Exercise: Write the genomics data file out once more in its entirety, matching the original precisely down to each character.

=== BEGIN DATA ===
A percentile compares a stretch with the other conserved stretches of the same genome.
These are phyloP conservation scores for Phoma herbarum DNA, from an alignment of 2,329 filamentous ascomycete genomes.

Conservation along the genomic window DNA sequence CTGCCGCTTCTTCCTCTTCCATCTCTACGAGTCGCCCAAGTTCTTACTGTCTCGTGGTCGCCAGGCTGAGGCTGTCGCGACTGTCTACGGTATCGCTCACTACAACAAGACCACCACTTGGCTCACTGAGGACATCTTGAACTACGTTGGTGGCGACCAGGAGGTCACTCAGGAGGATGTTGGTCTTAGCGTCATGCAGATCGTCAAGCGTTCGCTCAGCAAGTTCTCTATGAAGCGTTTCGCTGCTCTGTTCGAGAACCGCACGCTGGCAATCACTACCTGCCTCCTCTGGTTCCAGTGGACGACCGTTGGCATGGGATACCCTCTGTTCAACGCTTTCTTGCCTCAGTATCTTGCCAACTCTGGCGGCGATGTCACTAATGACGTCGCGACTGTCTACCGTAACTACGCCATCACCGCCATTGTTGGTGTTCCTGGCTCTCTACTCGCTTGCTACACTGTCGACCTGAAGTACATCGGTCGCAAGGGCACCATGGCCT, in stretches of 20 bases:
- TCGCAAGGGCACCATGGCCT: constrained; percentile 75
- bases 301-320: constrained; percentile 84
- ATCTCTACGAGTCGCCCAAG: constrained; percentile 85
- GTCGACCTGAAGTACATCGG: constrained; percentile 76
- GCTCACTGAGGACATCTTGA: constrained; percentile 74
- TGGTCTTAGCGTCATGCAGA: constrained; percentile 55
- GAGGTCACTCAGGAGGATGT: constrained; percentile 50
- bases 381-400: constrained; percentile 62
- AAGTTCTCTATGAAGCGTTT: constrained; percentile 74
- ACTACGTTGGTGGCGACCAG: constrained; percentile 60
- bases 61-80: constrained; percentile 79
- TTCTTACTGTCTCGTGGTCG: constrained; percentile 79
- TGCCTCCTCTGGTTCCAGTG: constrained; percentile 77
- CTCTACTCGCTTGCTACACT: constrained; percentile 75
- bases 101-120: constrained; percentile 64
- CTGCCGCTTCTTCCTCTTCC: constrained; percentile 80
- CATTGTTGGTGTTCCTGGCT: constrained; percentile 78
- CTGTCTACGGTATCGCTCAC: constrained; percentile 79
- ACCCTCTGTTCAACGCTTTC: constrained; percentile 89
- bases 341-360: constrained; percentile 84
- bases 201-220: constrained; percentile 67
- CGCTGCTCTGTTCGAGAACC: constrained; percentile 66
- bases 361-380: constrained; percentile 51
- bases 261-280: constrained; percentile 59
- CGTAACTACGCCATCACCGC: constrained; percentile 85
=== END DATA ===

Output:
A percentile compares a stretch with the other conserved stretches of the same genome.
These are phyloP conservation scores for Phoma herbarum DNA, from an alignment of 2,329 filamentous ascomycete genomes.

Conservation along the genomic window DNA sequence CTGCCGCTTCTTCCTCTTCCATCTCTACGAGTCGCCCAAGTTCTTACTGTCTCGTGGTCGCCAGGCTGAGGCTGTCGCGACTGTCTACGGTATCGCTCACTACAACAAGACCACCACTTGGCTCACTGAGGACATCTTGAACTACGTTGGTGGCGACCAGGAGGTCACTCAGGAGGATGTTGGTCTTAGCGTCATGCAGATCGTCAAGCGTTCGCTCAGCAAGTTCTCTATGAAGCGTTTCGCTGCTCTGTTCGAGAACCGCACGCTGGCAATCACTACCTGCCTCCTCTGGTTCCAGTGGACGACCGTTGGCATGGGATACCCTCTGTTCAACGCTTTCTTGCCTCAGTATCTTGCCAACTCTGGCGGCGATGTCACTAATGACGTCGCGACTGTCTACCGTAACTACGCCATCACCGCCATTGTTGGTGTTCCTGGCTCTCTACTCGCTTGCTACACTGTCGACCTGAAGTACATCGGTCGCAAGGGCACCATGGCCT, in stretches of 20 bases:
- TCGCAAGGGCACCATGGCCT: constrained; percentile 75
- bases 301-320: constrained; percentile 84
- ATCTCTACGAGTCGCCCAAG: constrained; percentile 85
- GTCGACCTGAAGTACATCGG: constrained; percentile 76
- GCTCACTGAGGACATCTTGA: constrained; percentile 74
- TGGTCTTAGCGTCATGCAGA: constrained; percentile 55
- GAGGTCACTCAGGAGGATGT: constrained; percentile 50
- bases 381-400: constrained; percentile 62
- AAGTTCTCTATGAAGCGTTT: constrained; percentile 74
- ACTACGTTGGTGGCGACCAG: constrained; percentile 60
- bases 61-80: constrained; percentile 79
- TTCTTACTGTCTCGTGGTCG: constrained; percentile 79
- TGCCTCCTCTGGTTCCAGTG: constrained; percentile 77
- CTCTACTCGCTTGCTACACT: constrained; percentile 75
- bases 101-120: constrained; percentile 64
- CTGCCGCTTCTTCCTCTTCC: constrained; percentile 80
- CATTGTTGGTGTTCCTGGCT: constrained; percentile 78
- CTGTCTACGGTATCGCTCAC: constrained; percentile 79
- ACCCTCTGTTCAACGCTTTC: constrained; percentile 89
- bases 341-360: constrained; percentile 84
- bases 201-220: constrained; percentile 67
- CGCTGCTCTGTTCGAGAACC: constrained; percentile 66
- bases 361-380: constrained; percentile 51
- bases 261-280: constrained; percentile 59
- CGTAACTACGCCATCACCGC: constrained; percentile 85